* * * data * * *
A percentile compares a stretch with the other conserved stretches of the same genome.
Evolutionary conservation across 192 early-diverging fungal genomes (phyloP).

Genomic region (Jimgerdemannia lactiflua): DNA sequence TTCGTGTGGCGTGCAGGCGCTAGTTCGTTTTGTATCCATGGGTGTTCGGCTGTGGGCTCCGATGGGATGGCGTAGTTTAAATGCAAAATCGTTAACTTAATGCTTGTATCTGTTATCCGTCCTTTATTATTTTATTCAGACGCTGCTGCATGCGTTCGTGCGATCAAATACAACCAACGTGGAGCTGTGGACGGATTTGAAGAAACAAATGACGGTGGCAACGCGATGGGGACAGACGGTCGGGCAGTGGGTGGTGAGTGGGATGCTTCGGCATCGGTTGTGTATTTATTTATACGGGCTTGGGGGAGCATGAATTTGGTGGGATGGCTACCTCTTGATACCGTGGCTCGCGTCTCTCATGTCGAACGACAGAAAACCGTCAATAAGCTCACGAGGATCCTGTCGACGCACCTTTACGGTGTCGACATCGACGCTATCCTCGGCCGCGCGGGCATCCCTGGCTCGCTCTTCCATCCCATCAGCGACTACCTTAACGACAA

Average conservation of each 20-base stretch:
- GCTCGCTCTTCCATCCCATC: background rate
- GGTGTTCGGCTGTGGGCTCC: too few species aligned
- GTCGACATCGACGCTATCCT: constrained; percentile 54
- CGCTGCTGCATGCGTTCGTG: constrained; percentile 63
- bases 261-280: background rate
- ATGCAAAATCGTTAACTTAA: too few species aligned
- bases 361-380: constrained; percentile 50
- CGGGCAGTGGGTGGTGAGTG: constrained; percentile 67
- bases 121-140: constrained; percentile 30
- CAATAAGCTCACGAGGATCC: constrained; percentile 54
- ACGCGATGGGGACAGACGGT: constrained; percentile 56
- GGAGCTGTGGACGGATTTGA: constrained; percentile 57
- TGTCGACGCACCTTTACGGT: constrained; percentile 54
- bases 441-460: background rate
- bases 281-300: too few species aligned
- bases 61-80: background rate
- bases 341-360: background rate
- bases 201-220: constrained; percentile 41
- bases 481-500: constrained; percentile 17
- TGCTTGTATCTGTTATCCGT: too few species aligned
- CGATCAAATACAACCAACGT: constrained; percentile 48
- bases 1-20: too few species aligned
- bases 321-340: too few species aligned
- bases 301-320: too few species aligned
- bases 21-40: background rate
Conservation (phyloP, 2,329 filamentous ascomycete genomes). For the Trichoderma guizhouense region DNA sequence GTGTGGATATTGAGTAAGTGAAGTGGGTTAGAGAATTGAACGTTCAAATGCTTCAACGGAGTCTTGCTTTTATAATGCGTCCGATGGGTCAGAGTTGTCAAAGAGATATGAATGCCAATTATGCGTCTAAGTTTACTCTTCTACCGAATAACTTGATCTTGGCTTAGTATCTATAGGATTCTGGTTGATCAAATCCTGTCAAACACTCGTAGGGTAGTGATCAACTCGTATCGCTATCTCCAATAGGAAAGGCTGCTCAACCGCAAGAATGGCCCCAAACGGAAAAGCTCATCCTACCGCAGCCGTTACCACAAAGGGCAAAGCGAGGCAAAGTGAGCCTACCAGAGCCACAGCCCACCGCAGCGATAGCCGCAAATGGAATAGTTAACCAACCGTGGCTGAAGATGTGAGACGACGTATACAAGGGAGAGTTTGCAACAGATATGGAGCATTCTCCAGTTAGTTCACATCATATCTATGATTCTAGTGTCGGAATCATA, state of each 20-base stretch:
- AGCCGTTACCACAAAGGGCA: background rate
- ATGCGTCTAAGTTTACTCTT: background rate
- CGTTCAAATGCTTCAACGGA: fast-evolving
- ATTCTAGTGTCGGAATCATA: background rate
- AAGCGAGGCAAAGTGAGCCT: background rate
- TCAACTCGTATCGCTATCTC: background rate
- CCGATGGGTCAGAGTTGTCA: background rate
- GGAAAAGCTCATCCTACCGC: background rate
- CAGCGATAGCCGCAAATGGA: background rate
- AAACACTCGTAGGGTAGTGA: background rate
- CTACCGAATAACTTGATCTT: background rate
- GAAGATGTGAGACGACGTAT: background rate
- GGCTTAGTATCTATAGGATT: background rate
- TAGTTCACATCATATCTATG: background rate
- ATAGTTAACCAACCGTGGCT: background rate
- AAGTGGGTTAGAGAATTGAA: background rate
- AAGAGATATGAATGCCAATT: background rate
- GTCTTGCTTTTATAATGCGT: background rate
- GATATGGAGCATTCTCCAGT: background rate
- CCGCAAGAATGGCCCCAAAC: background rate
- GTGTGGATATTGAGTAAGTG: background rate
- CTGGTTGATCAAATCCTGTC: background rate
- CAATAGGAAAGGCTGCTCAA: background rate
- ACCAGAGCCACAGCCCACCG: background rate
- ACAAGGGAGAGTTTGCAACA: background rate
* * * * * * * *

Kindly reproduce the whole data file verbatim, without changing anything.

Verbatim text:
A percentile compares a stretch with the other conserved stretches of the same genome.
Evolutionary conservation across 192 early-diverging fungal genomes (phyloP).

Genomic region (Jimgerdemannia lactiflua): DNA sequence TTCGTGTGGCGTGCAGGCGCTAGTTCGTTTTGTATCCATGGGTGTTCGGCTGTGGGCTCCGATGGGATGGCGTAGTTTAAATGCAAAATCGTTAACTTAATGCTTGTATCTGTTATCCGTCCTTTATTATTTTATTCAGACGCTGCTGCATGCGTTCGTGCGATCAAATACAACCAACGTGGAGCTGTGGACGGATTTGAAGAAACAAATGACGGTGGCAACGCGATGGGGACAGACGGTCGGGCAGTGGGTGGTGAGTGGGATGCTTCGGCATCGGTTGTGTATTTATTTATACGGGCTTGGGGGAGCATGAATTTGGTGGGATGGCTACCTCTTGATACCGTGGCTCGCGTCTCTCATGTCGAACGACAGAAAACCGTCAATAAGCTCACGAGGATCCTGTCGACGCACCTTTACGGTGTCGACATCGACGCTATCCTCGGCCGCGCGGGCATCCCTGGCTCGCTCTTCCATCCCATCAGCGACTACCTTAACGACAA

Average conservation of each 20-base stretch:
- GCTCGCTCTTCCATCCCATC: background rate
- GGTGTTCGGCTGTGGGCTCC: too few species aligned
- GTCGACATCGACGCTATCCT: constrained; percentile 54
- CGCTGCTGCATGCGTTCGTG: constrained; percentile 63
- bases 261-280: background rate
- ATGCAAAATCGTTAACTTAA: too few species aligned
- bases 361-380: constrained; percentile 50
- CGGGCAGTGGGTGGTGAGTG: constrained; percentile 67
- bases 121-140: constrained; percentile 30
- CAATAAGCTCACGAGGATCC: constrained; percentile 54
- ACGCGATGGGGACAGACGGT: constrained; percentile 56
- GGAGCTGTGGACGGATTTGA: constrained; percentile 57
- TGTCGACGCACCTTTACGGT: constrained; percentile 54
- bases 441-460: background rate
- bases 281-300: too few species aligned
- bases 61-80: background rate
- bases 341-360: background rate
- bases 201-220: constrained; percentile 41
- bases 481-500: constrained; percentile 17
- TGCTTGTATCTGTTATCCGT: too few species aligned
- CGATCAAATACAACCAACGT: constrained; percentile 48
- bases 1-20: too few species aligned
- bases 321-340: too few species aligned
- bases 301-320: too few species aligned
- bases 21-40: background rate
Conservation (phyloP, 2,329 filamentous ascomycete genomes). For the Trichoderma guizhouense region DNA sequence GTGTGGATATTGAGTAAGTGAAGTGGGTTAGAGAATTGAACGTTCAAATGCTTCAACGGAGTCTTGCTTTTATAATGCGTCCGATGGGTCAGAGTTGTCAAAGAGATATGAATGCCAATTATGCGTCTAAGTTTACTCTTCTACCGAATAACTTGATCTTGGCTTAGTATCTATAGGATTCTGGTTGATCAAATCCTGTCAAACACTCGTAGGGTAGTGATCAACTCGTATCGCTATCTCCAATAGGAAAGGCTGCTCAACCGCAAGAATGGCCCCAAACGGAAAAGCTCATCCTACCGCAGCCGTTACCACAAAGGGCAAAGCGAGGCAAAGTGAGCCTACCAGAGCCACAGCCCACCGCAGCGATAGCCGCAAATGGAATAGTTAACCAACCGTGGCTGAAGATGTGAGACGACGTATACAAGGGAGAGTTTGCAACAGATATGGAGCATTCTCCAGTTAGTTCACATCATATCTATGATTCTAGTGTCGGAATCATA, state of each 20-base stretch:
- AGCCGTTACCACAAAGGGCA: background rate
- ATGCGTCTAAGTTTACTCTT: background rate
- CGTTCAAATGCTTCAACGGA: fast-evolving
- ATTCTAGTGTCGGAATCATA: background rate
- AAGCGAGGCAAAGTGAGCCT: background rate
- TCAACTCGTATCGCTATCTC: background rate
- CCGATGGGTCAGAGTTGTCA: background rate
- GGAAAAGCTCATCCTACCGC: background rate
- CAGCGATAGCCGCAAATGGA: background rate
- AAACACTCGTAGGGTAGTGA: background rate
- CTACCGAATAACTTGATCTT: background rate
- GAAGATGTGAGACGACGTAT: background rate
- GGCTTAGTATCTATAGGATT: background rate
- TAGTTCACATCATATCTATG: background rate
- ATAGTTAACCAACCGTGGCT: background rate
- AAGTGGGTTAGAGAATTGAA: background rate
- AAGAGATATGAATGCCAATT: background rate
- GTCTTGCTTTTATAATGCGT: background rate
- GATATGGAGCATTCTCCAGT: background rate
- CCGCAAGAATGGCCCCAAAC: background rate
- GTGTGGATATTGAGTAAGTG: background rate
- CTGGTTGATCAAATCCTGTC: background rate
- CAATAGGAAAGGCTGCTCAA: background rate
- ACCAGAGCCACAGCCCACCG: background rate
- ACAAGGGAGAGTTTGCAACA: background rate